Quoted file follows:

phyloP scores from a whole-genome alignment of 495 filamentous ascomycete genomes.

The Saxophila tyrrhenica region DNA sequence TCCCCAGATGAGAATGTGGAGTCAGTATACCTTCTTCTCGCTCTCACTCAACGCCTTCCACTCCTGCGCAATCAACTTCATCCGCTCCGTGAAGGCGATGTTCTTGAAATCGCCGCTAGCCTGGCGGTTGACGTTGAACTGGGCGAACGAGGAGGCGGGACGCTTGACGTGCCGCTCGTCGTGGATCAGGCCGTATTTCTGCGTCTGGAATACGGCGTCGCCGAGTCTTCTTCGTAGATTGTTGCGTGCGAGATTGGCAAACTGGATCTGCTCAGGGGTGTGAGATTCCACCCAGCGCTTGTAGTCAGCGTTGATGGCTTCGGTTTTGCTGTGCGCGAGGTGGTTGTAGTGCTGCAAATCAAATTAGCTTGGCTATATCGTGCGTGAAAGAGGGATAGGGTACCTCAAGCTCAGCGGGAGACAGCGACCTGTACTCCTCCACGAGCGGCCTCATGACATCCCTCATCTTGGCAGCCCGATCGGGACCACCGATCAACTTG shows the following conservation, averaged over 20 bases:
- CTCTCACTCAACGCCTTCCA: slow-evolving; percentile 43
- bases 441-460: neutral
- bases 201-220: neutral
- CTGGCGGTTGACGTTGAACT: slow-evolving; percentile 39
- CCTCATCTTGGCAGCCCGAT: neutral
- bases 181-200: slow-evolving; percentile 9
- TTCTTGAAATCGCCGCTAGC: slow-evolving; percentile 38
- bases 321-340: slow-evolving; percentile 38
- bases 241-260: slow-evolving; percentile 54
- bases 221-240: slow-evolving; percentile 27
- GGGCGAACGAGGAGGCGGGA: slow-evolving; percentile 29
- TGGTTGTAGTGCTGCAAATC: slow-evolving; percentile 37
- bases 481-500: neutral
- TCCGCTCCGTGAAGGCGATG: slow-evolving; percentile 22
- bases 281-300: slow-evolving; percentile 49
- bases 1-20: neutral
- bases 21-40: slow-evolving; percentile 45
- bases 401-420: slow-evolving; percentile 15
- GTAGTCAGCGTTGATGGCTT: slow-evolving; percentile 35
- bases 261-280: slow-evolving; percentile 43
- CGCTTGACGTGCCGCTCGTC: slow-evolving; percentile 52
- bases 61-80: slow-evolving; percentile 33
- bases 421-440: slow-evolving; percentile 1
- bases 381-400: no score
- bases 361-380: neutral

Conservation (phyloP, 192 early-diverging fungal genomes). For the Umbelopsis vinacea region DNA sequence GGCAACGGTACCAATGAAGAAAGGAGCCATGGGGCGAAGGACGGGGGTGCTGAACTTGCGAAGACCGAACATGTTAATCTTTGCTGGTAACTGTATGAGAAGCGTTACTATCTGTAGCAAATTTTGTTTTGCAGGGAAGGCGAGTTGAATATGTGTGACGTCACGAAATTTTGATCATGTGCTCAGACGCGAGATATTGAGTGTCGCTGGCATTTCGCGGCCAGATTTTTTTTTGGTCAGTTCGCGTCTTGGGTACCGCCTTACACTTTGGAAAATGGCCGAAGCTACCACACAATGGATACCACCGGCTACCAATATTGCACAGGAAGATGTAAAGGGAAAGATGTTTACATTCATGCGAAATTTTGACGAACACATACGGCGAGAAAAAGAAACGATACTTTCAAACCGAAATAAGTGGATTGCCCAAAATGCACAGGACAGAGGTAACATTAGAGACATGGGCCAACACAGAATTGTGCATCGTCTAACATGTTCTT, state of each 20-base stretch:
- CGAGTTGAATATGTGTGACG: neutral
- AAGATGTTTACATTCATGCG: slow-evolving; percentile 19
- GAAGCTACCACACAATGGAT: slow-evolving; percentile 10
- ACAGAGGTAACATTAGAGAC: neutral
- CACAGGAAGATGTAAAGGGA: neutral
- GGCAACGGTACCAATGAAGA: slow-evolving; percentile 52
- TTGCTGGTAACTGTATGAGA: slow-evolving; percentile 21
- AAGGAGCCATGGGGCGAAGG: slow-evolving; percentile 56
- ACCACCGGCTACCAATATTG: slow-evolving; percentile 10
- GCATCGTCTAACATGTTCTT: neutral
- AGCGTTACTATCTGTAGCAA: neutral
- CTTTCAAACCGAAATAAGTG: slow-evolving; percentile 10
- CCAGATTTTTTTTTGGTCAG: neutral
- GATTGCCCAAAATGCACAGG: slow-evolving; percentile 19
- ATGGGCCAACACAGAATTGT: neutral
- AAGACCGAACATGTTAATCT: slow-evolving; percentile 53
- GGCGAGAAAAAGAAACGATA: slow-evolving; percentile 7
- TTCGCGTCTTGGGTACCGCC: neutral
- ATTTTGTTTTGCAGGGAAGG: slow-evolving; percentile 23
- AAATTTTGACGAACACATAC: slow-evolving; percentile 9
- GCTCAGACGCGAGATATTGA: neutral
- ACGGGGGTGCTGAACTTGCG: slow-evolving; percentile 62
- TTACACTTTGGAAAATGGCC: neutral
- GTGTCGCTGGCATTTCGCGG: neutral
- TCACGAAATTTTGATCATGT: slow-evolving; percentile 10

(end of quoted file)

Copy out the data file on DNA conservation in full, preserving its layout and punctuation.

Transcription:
phyloP scores from a whole-genome alignment of 495 filamentous ascomycete genomes.

The Saxophila tyrrhenica region DNA sequence TCCCCAGATGAGAATGTGGAGTCAGTATACCTTCTTCTCGCTCTCACTCAACGCCTTCCACTCCTGCGCAATCAACTTCATCCGCTCCGTGAAGGCGATGTTCTTGAAATCGCCGCTAGCCTGGCGGTTGACGTTGAACTGGGCGAACGAGGAGGCGGGACGCTTGACGTGCCGCTCGTCGTGGATCAGGCCGTATTTCTGCGTCTGGAATACGGCGTCGCCGAGTCTTCTTCGTAGATTGTTGCGTGCGAGATTGGCAAACTGGATCTGCTCAGGGGTGTGAGATTCCACCCAGCGCTTGTAGTCAGCGTTGATGGCTTCGGTTTTGCTGTGCGCGAGGTGGTTGTAGTGCTGCAAATCAAATTAGCTTGGCTATATCGTGCGTGAAAGAGGGATAGGGTACCTCAAGCTCAGCGGGAGACAGCGACCTGTACTCCTCCACGAGCGGCCTCATGACATCCCTCATCTTGGCAGCCCGATCGGGACCACCGATCAACTTG shows the following conservation, averaged over 20 bases:
- CTCTCACTCAACGCCTTCCA: slow-evolving; percentile 43
- bases 441-460: neutral
- bases 201-220: neutral
- CTGGCGGTTGACGTTGAACT: slow-evolving; percentile 39
- CCTCATCTTGGCAGCCCGAT: neutral
- bases 181-200: slow-evolving; percentile 9
- TTCTTGAAATCGCCGCTAGC: slow-evolving; percentile 38
- bases 321-340: slow-evolving; percentile 38
- bases 241-260: slow-evolving; percentile 54
- bases 221-240: slow-evolving; percentile 27
- GGGCGAACGAGGAGGCGGGA: slow-evolving; percentile 29
- TGGTTGTAGTGCTGCAAATC: slow-evolving; percentile 37
- bases 481-500: neutral
- TCCGCTCCGTGAAGGCGATG: slow-evolving; percentile 22
- bases 281-300: slow-evolving; percentile 49
- bases 1-20: neutral
- bases 21-40: slow-evolving; percentile 45
- bases 401-420: slow-evolving; percentile 15
- GTAGTCAGCGTTGATGGCTT: slow-evolving; percentile 35
- bases 261-280: slow-evolving; percentile 43
- CGCTTGACGTGCCGCTCGTC: slow-evolving; percentile 52
- bases 61-80: slow-evolving; percentile 33
- bases 421-440: slow-evolving; percentile 1
- bases 381-400: no score
- bases 361-380: neutral

Conservation (phyloP, 192 early-diverging fungal genomes). For the Umbelopsis vinacea region DNA sequence GGCAACGGTACCAATGAAGAAAGGAGCCATGGGGCGAAGGACGGGGGTGCTGAACTTGCGAAGACCGAACATGTTAATCTTTGCTGGTAACTGTATGAGAAGCGTTACTATCTGTAGCAAATTTTGTTTTGCAGGGAAGGCGAGTTGAATATGTGTGACGTCACGAAATTTTGATCATGTGCTCAGACGCGAGATATTGAGTGTCGCTGGCATTTCGCGGCCAGATTTTTTTTTGGTCAGTTCGCGTCTTGGGTACCGCCTTACACTTTGGAAAATGGCCGAAGCTACCACACAATGGATACCACCGGCTACCAATATTGCACAGGAAGATGTAAAGGGAAAGATGTTTACATTCATGCGAAATTTTGACGAACACATACGGCGAGAAAAAGAAACGATACTTTCAAACCGAAATAAGTGGATTGCCCAAAATGCACAGGACAGAGGTAACATTAGAGACATGGGCCAACACAGAATTGTGCATCGTCTAACATGTTCTT, state of each 20-base stretch:
- CGAGTTGAATATGTGTGACG: neutral
- AAGATGTTTACATTCATGCG: slow-evolving; percentile 19
- GAAGCTACCACACAATGGAT: slow-evolving; percentile 10
- ACAGAGGTAACATTAGAGAC: neutral
- CACAGGAAGATGTAAAGGGA: neutral
- GGCAACGGTACCAATGAAGA: slow-evolving; percentile 52
- TTGCTGGTAACTGTATGAGA: slow-evolving; percentile 21
- AAGGAGCCATGGGGCGAAGG: slow-evolving; percentile 56
- ACCACCGGCTACCAATATTG: slow-evolving; percentile 10
- GCATCGTCTAACATGTTCTT: neutral
- AGCGTTACTATCTGTAGCAA: neutral
- CTTTCAAACCGAAATAAGTG: slow-evolving; percentile 10
- CCAGATTTTTTTTTGGTCAG: neutral
- GATTGCCCAAAATGCACAGG: slow-evolving; percentile 19
- ATGGGCCAACACAGAATTGT: neutral
- AAGACCGAACATGTTAATCT: slow-evolving; percentile 53
- GGCGAGAAAAAGAAACGATA: slow-evolving; percentile 7
- TTCGCGTCTTGGGTACCGCC: neutral
- ATTTTGTTTTGCAGGGAAGG: slow-evolving; percentile 23
- AAATTTTGACGAACACATAC: slow-evolving; percentile 9
- GCTCAGACGCGAGATATTGA: neutral
- ACGGGGGTGCTGAACTTGCG: slow-evolving; percentile 62
- TTACACTTTGGAAAATGGCC: neutral
- GTGTCGCTGGCATTTCGCGG: neutral
- TCACGAAATTTTGATCATGT: slow-evolving; percentile 10